Urgent protection needed for displaced persons in Central African Republic – UN expert

Special Rapporteur on the Human Rights of Internally Displaced Persons (IDPs) Chaloka Beyani. UN Photo/Jean-Marc Ferre

24 September 2013 – An independent United Nations human rights expert today called for the urgent protection of civilians uprooted by the current crisis in the Central African Republic (CAR) which is marked by a virtual lack of security, massive displacement and a dire humanitarian situation.

“I urge the Transitional Government of the Central African Republic to do its utmost to ensure the protection of IDPs and to facilitate the humanitarian response,” said Chaloka Beyani, the Special Rapporteur on the human rights of internally displaced persons (IDPs).

“The situation of all those displaced, who hide in remote areas, including in the bush, in poor sanitary conditions and without access to basic services or clean services is extremely worrying.”

The CAR – which has been marked by decades of instability and fighting – witnessed a resumption of violence last December when the Séléka rebel coalition launched a series of attacks. A peace agreement was reached in January, but the rebels again seized the capital, Bangui, in March, forcing President François Bozizé to flee.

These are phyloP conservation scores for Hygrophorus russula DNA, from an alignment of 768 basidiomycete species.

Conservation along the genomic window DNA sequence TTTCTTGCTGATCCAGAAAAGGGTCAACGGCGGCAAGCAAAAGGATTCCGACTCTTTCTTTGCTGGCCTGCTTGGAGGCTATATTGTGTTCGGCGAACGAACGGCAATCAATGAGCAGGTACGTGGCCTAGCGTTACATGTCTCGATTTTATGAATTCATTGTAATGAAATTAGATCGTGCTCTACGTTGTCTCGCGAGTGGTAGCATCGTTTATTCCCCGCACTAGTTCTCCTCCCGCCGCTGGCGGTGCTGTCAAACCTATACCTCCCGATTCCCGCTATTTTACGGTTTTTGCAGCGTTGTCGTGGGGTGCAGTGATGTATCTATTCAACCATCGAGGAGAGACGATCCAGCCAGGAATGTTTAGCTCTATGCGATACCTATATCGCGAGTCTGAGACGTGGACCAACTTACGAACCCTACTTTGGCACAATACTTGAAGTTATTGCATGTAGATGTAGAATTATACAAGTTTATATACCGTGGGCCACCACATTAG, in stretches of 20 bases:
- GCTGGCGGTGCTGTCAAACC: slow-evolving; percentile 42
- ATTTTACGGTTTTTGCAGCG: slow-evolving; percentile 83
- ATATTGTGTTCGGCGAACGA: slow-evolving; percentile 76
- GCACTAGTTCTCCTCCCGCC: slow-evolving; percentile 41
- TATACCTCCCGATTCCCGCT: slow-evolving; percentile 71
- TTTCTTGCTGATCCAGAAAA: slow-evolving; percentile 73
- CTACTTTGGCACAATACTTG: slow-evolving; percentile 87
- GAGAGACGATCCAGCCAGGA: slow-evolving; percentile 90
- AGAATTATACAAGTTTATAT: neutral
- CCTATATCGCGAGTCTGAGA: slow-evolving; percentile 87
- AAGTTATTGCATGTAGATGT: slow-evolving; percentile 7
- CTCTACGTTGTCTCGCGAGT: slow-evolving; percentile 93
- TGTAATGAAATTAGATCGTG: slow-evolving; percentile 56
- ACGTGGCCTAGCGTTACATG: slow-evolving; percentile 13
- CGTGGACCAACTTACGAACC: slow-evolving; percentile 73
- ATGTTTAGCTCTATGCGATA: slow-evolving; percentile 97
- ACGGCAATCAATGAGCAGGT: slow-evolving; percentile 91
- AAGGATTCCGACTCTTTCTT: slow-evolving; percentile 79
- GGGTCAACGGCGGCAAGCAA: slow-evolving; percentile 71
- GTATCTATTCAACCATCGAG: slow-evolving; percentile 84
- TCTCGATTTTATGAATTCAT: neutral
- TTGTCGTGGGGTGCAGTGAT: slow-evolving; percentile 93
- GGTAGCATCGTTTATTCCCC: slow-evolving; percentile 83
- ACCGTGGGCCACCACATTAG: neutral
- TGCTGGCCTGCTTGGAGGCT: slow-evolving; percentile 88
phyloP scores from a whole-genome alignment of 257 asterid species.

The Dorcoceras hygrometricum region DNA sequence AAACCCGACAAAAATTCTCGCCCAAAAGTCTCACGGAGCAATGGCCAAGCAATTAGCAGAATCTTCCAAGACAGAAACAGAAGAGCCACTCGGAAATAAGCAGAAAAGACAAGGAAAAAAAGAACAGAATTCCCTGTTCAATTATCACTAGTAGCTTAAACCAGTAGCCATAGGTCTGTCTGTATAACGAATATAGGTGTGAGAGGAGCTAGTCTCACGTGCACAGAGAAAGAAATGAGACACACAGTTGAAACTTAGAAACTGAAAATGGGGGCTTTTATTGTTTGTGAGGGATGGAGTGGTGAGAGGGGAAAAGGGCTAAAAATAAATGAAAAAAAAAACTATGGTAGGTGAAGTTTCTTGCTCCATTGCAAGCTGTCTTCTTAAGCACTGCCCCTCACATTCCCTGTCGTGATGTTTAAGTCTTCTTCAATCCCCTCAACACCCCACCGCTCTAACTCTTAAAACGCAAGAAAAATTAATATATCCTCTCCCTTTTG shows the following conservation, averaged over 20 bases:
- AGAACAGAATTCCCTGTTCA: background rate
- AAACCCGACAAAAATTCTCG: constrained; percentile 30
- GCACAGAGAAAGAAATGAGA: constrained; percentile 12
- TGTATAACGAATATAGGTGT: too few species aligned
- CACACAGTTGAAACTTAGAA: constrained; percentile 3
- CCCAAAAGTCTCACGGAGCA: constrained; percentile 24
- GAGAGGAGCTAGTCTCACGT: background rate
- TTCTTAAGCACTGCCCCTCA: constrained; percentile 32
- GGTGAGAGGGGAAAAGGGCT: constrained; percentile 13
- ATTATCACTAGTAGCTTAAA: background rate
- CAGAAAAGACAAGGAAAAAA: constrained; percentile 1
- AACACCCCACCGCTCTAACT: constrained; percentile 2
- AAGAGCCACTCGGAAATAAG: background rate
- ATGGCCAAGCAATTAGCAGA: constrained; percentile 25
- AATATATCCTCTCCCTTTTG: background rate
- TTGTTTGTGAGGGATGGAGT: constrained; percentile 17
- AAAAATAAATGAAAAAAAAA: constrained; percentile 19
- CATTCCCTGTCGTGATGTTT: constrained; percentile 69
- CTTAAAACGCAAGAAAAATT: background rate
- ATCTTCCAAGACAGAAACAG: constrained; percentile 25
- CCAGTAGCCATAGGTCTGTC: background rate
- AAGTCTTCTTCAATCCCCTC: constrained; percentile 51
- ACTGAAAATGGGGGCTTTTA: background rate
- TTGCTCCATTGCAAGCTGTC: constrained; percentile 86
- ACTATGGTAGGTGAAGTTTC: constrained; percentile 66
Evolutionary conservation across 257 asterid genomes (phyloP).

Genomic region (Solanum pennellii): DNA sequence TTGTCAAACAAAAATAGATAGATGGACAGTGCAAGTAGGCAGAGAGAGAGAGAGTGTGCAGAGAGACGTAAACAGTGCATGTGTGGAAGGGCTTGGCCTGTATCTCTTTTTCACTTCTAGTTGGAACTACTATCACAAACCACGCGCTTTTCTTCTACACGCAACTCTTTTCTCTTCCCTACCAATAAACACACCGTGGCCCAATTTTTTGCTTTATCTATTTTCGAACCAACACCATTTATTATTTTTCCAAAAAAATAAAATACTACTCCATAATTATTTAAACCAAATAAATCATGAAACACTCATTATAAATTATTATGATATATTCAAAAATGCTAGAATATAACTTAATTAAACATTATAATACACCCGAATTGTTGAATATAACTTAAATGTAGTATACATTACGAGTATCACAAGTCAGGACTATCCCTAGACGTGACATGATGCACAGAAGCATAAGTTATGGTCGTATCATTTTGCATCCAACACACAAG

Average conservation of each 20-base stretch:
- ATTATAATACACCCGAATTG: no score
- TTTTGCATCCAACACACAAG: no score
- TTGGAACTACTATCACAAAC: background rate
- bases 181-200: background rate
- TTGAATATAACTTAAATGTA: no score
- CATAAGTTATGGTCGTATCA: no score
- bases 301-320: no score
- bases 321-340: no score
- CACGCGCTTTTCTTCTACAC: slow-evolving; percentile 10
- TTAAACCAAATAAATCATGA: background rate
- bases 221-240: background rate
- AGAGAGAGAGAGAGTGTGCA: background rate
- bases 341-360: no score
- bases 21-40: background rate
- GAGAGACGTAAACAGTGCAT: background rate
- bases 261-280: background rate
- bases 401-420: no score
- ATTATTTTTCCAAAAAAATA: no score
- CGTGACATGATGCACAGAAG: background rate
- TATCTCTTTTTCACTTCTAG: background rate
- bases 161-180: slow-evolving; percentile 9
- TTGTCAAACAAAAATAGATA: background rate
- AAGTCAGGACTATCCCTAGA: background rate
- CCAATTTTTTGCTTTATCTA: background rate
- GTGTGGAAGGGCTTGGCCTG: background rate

The recent fighting has further eroded even the most basic services in the country and exacerbated an already dire humanitarian situation affecting the entire population of 4.6 million people, half of whom are children. Currently, 1.6 million people are in dire need of assistance, including food, protection, health care, water, sanitation and shelter.

Mr. Beyani noted in a news release that more than four months after the rebels seized power, there is virtually no security in the country, which is seeing widespread human rights violations and abuses, including attacks on the population, massive internal displacement, rape and looting.

As of early September, more than 260,000 people were internally displaced in CAR, including more than 100,000 children. Most displaced children are not able to attend lessons as schools have been destroyed, closed or occupied by armed groups. Displaced children are also reported to be particularly vulnerable to forced recruitment by armed groups.

The Geneva-based UN Human Rights Council (HRC) is set to hold an interactive dialogue on the situation of CAR tomorrow, while a ministerial-level meeting on the humanitarian situation in the country, co-chaired by Under-Secretary-General for Humanitarian Affairs Valerie Amos, will be held in New York.

“I call on the HRC to address the situation of internally displaced people in the country and to make concrete recommendations to that effect,” said Mr. Beyani, who reports to the Council in an independent and unpaid capacity.


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